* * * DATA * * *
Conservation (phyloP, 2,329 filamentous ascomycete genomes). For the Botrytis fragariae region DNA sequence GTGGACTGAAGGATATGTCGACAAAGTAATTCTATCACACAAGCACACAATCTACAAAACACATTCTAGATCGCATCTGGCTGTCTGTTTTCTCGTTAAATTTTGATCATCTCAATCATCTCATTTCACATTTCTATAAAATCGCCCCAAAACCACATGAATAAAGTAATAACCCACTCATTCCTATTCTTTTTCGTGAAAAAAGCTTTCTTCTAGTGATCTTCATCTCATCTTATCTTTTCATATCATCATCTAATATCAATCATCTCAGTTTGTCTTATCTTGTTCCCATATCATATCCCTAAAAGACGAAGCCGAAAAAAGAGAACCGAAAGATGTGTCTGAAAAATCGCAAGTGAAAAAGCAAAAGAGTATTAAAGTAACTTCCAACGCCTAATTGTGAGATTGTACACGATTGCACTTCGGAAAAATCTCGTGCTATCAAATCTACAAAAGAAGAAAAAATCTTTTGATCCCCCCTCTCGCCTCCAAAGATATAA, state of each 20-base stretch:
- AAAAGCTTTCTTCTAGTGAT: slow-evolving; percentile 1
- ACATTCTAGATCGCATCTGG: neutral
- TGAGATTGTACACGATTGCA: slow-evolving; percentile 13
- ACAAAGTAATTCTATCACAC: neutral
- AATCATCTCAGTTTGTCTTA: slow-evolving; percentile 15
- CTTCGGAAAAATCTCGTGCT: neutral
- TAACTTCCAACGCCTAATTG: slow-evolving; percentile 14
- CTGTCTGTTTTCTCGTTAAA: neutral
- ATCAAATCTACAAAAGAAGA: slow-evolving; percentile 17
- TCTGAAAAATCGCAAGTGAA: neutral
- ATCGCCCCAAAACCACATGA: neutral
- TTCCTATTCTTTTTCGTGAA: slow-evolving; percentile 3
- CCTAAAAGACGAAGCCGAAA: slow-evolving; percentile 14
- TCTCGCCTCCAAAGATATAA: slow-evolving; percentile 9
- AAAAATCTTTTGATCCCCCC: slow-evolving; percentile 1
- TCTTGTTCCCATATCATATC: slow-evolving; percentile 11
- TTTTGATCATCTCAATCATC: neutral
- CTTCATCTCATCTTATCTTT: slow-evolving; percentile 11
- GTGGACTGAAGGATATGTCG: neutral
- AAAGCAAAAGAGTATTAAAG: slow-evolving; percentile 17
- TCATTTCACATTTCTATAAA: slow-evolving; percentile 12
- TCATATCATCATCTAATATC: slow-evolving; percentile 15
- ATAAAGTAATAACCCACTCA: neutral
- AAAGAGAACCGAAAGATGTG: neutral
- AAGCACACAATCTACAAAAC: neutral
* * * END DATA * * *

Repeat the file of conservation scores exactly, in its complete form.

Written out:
Conservation (phyloP, 2,329 filamentous ascomycete genomes). For the Botrytis fragariae region DNA sequence GTGGACTGAAGGATATGTCGACAAAGTAATTCTATCACACAAGCACACAATCTACAAAACACATTCTAGATCGCATCTGGCTGTCTGTTTTCTCGTTAAATTTTGATCATCTCAATCATCTCATTTCACATTTCTATAAAATCGCCCCAAAACCACATGAATAAAGTAATAACCCACTCATTCCTATTCTTTTTCGTGAAAAAAGCTTTCTTCTAGTGATCTTCATCTCATCTTATCTTTTCATATCATCATCTAATATCAATCATCTCAGTTTGTCTTATCTTGTTCCCATATCATATCCCTAAAAGACGAAGCCGAAAAAAGAGAACCGAAAGATGTGTCTGAAAAATCGCAAGTGAAAAAGCAAAAGAGTATTAAAGTAACTTCCAACGCCTAATTGTGAGATTGTACACGATTGCACTTCGGAAAAATCTCGTGCTATCAAATCTACAAAAGAAGAAAAAATCTTTTGATCCCCCCTCTCGCCTCCAAAGATATAA, state of each 20-base stretch:
- AAAAGCTTTCTTCTAGTGAT: slow-evolving; percentile 1
- ACATTCTAGATCGCATCTGG: neutral
- TGAGATTGTACACGATTGCA: slow-evolving; percentile 13
- ACAAAGTAATTCTATCACAC: neutral
- AATCATCTCAGTTTGTCTTA: slow-evolving; percentile 15
- CTTCGGAAAAATCTCGTGCT: neutral
- TAACTTCCAACGCCTAATTG: slow-evolving; percentile 14
- CTGTCTGTTTTCTCGTTAAA: neutral
- ATCAAATCTACAAAAGAAGA: slow-evolving; percentile 17
- TCTGAAAAATCGCAAGTGAA: neutral
- ATCGCCCCAAAACCACATGA: neutral
- TTCCTATTCTTTTTCGTGAA: slow-evolving; percentile 3
- CCTAAAAGACGAAGCCGAAA: slow-evolving; percentile 14
- TCTCGCCTCCAAAGATATAA: slow-evolving; percentile 9
- AAAAATCTTTTGATCCCCCC: slow-evolving; percentile 1
- TCTTGTTCCCATATCATATC: slow-evolving; percentile 11
- TTTTGATCATCTCAATCATC: neutral
- CTTCATCTCATCTTATCTTT: slow-evolving; percentile 11
- GTGGACTGAAGGATATGTCG: neutral
- AAAGCAAAAGAGTATTAAAG: slow-evolving; percentile 17
- TCATTTCACATTTCTATAAA: slow-evolving; percentile 12
- TCATATCATCATCTAATATC: slow-evolving; percentile 15
- ATAAAGTAATAACCCACTCA: neutral
- AAAGAGAACCGAAAGATGTG: neutral
- AAGCACACAATCTACAAAAC: neutral